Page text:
“You are the sole judges of the credibility of each witness. You are also the sole judges of the value or weight to be given to the testimony of each witness. In considering a witness's testimony, you may consider these things: the opportunity of the witness to observe or know the things he or she testifies about; the ability of the witness to observe accurately; the quality of a witness's memory while testifying; the manner of the witness while testifying; any personal interest that the witness might have in the outcome [of] the issues; any bias or prejudice that the witness may have shown; the reasonableness of the witness's statements in the context of all of the other evidence; and any other factors that affect your evaluation or belief of a witness or your evaluation of his or her testimony.” CP at 11–12.
The instruction on the State's burden stated:
“The defendant has entered a plea of not guilty. That plea puts in issue every element of the crime charged. The State is the plaintiff and has the burden of proving each element of the crime beyond a reasonable doubt. The defendant has no burden of proving that a reasonable doubt exists as to these elements.
“A defendant is presumed innocent. This presumption continues throughout the entire trial unless during your deliberations you find it has been overcome by the evidence beyond a reasonable doubt.
“A reasonable doubt is one for which a reason exists and may arise from the evidence or lack of evidence. It is such a doubt as would exist in the mind of a reasonable person after fully, fairly, and carefully considering all of the evidence or lack of evidence.” CP at 14.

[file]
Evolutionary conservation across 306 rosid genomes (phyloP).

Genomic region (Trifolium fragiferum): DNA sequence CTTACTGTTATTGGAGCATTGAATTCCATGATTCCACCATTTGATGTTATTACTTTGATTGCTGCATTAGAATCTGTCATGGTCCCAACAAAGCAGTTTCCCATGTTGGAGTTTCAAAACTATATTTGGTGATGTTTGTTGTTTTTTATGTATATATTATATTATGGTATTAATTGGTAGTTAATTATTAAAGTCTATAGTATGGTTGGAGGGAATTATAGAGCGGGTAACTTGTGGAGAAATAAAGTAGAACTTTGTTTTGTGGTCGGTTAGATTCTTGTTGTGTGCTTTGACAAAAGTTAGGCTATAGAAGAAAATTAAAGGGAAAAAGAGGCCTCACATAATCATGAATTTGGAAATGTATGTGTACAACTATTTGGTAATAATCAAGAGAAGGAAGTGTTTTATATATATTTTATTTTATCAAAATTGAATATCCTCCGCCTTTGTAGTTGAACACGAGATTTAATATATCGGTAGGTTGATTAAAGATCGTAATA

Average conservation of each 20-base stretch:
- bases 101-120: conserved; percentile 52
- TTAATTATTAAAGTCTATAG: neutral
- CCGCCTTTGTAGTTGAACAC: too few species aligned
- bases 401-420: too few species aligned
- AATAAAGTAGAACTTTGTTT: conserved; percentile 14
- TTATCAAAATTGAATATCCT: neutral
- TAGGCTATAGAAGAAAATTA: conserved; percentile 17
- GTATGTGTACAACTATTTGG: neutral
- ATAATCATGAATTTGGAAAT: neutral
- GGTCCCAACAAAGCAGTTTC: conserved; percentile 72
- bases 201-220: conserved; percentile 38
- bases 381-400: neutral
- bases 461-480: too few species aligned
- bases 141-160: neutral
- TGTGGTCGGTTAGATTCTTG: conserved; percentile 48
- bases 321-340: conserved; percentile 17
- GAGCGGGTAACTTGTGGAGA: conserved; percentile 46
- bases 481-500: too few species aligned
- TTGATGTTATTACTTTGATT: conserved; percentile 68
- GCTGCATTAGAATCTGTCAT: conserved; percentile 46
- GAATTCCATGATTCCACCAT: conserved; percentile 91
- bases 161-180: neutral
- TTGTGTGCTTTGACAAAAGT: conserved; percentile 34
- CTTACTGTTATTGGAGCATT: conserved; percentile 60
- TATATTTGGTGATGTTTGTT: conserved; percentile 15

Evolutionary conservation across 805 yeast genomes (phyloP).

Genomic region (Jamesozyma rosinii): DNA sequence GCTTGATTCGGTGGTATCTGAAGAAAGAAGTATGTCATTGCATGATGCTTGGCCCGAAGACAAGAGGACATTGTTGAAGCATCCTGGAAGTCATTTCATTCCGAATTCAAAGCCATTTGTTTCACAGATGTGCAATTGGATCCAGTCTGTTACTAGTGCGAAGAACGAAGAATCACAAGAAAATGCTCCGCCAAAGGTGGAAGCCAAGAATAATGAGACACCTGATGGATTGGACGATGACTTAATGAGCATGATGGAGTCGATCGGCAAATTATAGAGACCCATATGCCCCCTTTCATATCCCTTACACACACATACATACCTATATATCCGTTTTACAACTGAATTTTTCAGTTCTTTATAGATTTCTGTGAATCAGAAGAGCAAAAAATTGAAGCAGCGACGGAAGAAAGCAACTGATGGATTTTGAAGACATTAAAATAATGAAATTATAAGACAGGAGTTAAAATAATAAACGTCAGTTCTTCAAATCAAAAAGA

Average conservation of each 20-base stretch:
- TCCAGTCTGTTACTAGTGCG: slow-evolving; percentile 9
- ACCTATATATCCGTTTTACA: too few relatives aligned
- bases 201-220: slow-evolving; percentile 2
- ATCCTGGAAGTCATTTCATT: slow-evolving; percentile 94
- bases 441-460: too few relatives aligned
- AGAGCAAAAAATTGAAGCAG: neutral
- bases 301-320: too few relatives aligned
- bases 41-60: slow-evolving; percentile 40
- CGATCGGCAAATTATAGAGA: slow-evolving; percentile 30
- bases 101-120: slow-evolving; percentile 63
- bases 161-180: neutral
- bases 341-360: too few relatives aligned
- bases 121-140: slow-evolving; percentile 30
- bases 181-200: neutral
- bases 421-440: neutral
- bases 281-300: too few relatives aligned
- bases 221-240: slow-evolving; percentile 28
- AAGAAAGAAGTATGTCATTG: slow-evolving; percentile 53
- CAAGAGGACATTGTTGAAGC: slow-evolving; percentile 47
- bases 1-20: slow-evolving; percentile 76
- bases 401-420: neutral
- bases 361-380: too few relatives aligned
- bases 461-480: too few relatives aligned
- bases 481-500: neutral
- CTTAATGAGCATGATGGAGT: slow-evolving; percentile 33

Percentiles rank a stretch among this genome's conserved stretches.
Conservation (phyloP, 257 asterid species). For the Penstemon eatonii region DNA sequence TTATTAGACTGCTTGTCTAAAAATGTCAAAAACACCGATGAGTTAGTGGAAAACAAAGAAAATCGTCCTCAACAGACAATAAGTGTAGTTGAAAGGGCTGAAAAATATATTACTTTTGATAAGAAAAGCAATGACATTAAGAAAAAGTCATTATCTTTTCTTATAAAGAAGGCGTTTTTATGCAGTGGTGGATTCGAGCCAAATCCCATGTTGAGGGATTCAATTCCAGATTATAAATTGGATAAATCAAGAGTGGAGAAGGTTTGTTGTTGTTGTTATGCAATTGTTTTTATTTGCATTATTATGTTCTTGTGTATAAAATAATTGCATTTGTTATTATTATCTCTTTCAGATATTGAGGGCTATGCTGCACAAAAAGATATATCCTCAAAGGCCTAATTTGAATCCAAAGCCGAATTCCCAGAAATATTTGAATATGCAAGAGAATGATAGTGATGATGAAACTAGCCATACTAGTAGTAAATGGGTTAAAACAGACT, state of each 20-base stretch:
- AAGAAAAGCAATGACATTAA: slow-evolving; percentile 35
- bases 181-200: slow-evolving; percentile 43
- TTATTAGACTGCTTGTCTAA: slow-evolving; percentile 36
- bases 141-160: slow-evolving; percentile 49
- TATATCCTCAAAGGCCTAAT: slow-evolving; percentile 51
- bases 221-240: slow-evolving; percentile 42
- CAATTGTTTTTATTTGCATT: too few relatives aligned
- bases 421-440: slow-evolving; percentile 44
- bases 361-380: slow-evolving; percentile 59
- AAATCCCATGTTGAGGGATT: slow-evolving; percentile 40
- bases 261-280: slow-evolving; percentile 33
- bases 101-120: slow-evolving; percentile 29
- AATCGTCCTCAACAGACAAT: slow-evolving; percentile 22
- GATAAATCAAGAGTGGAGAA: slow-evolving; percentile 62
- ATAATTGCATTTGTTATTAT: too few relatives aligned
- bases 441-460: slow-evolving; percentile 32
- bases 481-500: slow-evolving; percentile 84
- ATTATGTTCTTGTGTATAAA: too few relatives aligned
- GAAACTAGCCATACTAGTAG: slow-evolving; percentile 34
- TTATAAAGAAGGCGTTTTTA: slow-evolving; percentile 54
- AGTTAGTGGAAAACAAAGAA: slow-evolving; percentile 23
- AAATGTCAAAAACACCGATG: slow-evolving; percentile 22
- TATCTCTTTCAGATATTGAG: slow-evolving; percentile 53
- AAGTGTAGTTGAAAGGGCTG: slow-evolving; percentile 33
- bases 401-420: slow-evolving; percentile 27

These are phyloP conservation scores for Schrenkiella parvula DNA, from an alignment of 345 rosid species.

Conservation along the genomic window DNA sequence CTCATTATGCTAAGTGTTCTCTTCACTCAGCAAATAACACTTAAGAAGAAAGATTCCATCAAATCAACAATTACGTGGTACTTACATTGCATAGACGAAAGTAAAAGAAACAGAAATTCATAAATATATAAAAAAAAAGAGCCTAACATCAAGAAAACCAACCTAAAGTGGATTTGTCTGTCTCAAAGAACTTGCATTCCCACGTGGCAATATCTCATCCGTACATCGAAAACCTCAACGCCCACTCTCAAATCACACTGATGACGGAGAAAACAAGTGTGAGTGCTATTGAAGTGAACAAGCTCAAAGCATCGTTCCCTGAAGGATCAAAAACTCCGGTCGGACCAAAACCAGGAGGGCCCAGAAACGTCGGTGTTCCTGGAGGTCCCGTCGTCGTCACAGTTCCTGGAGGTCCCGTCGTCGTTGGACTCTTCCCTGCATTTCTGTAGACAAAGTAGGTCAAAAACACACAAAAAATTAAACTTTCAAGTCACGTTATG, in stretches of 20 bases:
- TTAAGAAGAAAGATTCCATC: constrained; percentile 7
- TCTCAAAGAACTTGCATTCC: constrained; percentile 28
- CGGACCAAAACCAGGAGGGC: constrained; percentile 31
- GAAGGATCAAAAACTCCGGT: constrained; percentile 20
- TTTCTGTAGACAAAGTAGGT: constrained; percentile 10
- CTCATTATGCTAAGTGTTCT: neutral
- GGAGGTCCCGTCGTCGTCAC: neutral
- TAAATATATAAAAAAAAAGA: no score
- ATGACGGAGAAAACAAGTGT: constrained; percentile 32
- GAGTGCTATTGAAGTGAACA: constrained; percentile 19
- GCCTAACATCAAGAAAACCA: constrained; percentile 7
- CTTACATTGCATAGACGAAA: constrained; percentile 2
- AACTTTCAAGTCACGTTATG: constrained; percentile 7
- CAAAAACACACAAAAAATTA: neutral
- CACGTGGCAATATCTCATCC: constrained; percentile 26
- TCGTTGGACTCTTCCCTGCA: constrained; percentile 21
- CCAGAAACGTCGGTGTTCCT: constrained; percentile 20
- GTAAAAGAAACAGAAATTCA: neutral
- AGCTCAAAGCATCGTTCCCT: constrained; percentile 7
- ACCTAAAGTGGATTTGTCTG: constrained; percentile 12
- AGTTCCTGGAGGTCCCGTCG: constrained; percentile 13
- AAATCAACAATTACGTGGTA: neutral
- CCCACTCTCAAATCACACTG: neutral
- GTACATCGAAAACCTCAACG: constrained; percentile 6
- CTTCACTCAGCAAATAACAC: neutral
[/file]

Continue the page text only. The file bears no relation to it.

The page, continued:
Allen did not use expert evidence regarding the reliability of eyewitness testimony or cross-racial identification, though such evidence is available to defendants in Washington. See State v. Cheatam, 150 Wash.2d 626, 646, 81 P.3d 830 (2003). While we recognize that the use of expert evidence may be limited due to cost and/or availability, there is no evidence its use was so limited in this case.
¶ 18 Allen notes that in Perry, the Supreme Court identified eyewitness instructions, adopted by many federal and state courts, as one safeguard of several that can help focus the jury's attention on the fallibility of eyewitness testimony. Yet the Supreme Court has never required such an instruction. Nor have any of the jurisdictions we have aligned with on this issue reversed a conviction on due process grounds for failure to so instruct. Adopting a rule of general application, as Allen requests, would take us far afield from our jurisprudence and require us to revisit Laureano and the cases following it. Laureano does not support a rule of general application, but neither does it support a rigid prohibition against the giving of a cautionary cross-racial identification instruction. Indeed, such a prohibition would be inconsistent with the abuse of discretion standard, which we applied in Laureano, and which the Court of Appeals has applied in the cases following Laureano.
The State argues a cross-racial identification instruction, or any eyewitness identification instruction for that matter, is prohibited as an unconstitutional comment on the evidence. We rejected a similar argument in State v. Carothers, 84 Wash.2d 256, 267–68, 525 P.2d 731 (1974), and conclude the rationale applied in Carothers applies in equal force to a cautionary cross-racial identification instruction.